The aim of the research was to assess various methods of measuring blood pressure. Eight doctors and three practice nurses participated in the research involving 200 patients.
The patients had either been newly diagnosed with high blood pressure or were already receiving treatment for their high blood pressure. They were all being considered for treatment changes based on clinical readings.
Blood pressure readings were repeatedly made by either a nurse, home measurement, ambulatory monitoring or by a doctor. The researchers found readings made by the doctors were high in comparison to those visited by the nurse or measured by the patients at home.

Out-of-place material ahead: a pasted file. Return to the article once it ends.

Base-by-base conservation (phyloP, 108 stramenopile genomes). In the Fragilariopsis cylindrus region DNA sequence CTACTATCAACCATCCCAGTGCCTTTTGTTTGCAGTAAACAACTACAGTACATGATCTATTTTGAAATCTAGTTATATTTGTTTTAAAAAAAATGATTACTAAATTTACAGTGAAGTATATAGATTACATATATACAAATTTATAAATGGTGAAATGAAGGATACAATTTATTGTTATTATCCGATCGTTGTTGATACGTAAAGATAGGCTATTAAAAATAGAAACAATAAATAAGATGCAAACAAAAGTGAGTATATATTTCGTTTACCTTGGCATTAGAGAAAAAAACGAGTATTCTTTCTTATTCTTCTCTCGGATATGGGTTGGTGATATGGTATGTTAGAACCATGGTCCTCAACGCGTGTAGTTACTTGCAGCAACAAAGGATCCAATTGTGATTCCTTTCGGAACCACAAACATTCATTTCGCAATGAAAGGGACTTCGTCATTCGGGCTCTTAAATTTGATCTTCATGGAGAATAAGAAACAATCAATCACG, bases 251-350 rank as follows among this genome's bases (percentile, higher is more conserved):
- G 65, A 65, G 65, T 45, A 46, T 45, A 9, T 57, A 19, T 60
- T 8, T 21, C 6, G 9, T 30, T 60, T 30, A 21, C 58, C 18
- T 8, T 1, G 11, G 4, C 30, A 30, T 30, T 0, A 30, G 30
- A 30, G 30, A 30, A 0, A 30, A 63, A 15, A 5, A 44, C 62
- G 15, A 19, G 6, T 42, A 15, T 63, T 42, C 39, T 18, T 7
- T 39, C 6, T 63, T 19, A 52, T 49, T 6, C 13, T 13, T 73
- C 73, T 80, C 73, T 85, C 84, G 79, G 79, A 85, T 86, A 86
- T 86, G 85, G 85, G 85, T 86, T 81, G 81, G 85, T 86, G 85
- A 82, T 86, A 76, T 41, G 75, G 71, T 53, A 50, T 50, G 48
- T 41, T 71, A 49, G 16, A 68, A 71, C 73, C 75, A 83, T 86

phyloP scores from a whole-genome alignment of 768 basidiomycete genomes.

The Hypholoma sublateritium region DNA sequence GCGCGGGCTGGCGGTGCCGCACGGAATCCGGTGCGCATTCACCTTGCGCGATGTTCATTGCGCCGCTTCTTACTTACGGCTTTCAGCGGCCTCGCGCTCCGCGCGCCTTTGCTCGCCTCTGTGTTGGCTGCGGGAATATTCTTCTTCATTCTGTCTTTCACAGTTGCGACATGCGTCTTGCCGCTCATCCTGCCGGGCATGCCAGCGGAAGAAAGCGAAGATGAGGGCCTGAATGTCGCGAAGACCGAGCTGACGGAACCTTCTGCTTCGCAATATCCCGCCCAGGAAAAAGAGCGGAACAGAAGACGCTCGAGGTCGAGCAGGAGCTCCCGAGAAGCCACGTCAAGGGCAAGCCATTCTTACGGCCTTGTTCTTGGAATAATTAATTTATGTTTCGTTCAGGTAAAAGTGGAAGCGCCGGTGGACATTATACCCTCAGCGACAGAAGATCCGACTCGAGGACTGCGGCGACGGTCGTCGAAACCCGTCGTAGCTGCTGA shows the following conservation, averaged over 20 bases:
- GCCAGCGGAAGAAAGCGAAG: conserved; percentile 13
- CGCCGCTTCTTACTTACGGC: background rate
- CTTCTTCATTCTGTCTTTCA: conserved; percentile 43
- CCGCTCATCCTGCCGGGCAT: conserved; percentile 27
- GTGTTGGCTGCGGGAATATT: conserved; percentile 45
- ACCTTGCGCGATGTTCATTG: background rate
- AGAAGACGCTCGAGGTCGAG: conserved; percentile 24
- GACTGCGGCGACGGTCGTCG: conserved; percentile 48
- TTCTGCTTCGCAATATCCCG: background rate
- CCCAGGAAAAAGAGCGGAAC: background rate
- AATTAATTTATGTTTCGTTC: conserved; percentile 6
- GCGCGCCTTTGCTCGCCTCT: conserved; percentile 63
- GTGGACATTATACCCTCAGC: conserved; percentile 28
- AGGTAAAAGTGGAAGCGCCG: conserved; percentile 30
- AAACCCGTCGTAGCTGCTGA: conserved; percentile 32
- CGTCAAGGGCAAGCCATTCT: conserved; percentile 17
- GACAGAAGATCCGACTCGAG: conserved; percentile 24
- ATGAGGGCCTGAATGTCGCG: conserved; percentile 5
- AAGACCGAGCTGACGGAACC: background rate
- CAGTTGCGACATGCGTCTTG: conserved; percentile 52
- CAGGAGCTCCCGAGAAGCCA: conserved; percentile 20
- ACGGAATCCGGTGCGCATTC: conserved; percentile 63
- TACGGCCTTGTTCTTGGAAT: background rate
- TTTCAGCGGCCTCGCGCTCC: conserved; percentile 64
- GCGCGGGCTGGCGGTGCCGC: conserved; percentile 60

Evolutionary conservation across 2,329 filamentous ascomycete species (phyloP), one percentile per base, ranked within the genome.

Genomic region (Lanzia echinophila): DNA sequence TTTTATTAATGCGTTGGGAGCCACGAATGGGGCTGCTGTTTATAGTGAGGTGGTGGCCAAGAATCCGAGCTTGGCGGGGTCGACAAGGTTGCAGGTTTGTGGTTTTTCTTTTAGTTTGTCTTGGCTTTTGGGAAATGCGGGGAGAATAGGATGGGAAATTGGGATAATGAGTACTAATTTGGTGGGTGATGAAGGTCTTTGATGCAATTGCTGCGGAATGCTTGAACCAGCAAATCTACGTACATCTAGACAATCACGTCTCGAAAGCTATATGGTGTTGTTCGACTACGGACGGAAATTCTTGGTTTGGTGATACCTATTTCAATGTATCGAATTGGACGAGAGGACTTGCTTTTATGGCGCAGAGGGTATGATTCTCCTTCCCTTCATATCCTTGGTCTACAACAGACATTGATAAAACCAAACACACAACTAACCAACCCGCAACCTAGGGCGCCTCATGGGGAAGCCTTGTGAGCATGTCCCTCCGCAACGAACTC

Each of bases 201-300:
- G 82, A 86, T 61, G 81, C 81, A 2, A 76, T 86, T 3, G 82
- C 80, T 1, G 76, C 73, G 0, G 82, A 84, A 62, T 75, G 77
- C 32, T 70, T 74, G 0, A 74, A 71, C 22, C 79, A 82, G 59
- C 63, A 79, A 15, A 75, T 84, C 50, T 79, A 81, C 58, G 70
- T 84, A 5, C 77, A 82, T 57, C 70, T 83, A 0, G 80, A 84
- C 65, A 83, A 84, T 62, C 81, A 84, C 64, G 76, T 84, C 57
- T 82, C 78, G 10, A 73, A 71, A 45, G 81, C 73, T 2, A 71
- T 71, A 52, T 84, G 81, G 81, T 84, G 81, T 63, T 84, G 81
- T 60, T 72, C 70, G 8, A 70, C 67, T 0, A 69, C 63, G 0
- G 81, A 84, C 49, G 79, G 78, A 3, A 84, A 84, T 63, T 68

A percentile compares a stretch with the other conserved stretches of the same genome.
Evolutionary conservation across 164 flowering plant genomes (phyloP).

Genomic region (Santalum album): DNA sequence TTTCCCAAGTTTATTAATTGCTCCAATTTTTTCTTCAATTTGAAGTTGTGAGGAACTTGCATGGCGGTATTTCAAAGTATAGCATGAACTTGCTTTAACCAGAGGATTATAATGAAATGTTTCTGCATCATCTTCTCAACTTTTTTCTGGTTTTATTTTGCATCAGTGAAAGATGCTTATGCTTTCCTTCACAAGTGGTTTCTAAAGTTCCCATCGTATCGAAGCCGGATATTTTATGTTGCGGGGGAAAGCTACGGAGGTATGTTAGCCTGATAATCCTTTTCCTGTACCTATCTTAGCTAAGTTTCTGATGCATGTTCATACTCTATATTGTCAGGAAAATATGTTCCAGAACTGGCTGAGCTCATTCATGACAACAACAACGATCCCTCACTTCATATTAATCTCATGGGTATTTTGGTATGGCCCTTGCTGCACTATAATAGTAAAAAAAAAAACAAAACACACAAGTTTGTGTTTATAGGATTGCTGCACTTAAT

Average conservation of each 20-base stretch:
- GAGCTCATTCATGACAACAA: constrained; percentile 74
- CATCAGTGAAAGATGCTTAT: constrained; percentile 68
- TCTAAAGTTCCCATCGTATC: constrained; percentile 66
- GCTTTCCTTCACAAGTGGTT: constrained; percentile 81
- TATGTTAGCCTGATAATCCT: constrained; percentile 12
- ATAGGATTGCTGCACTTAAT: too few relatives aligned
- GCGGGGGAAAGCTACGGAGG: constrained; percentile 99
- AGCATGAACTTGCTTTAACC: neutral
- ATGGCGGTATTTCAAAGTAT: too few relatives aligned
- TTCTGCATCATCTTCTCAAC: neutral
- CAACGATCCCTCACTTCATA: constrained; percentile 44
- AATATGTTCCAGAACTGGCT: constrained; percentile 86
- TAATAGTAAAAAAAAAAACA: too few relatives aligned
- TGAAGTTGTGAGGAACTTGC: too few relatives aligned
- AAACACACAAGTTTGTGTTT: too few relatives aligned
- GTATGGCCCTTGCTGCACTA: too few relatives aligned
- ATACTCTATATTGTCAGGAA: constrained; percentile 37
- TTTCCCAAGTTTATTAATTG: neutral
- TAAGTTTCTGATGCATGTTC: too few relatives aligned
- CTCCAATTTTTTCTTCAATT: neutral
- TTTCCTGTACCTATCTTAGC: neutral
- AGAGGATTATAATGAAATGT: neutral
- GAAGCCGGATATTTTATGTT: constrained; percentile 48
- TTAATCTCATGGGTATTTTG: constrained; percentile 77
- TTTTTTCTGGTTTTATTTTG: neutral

The authors conclude: "The 'white coat' effect is important in diagnosing and assessing control of hypertension in primary care and is not a research artefact. If ambulatory or home measurements are not available, repeated measurements by a nurse or the patient should result in considerable less unnecessary monitoring, initiation and changing of treatment. It is time to stop using high blood pressure readings by general practitioners to make decisions about treatment."
Overall the home measurement system performed significantly better than all other methods and was also preferred best by patients, they conclude.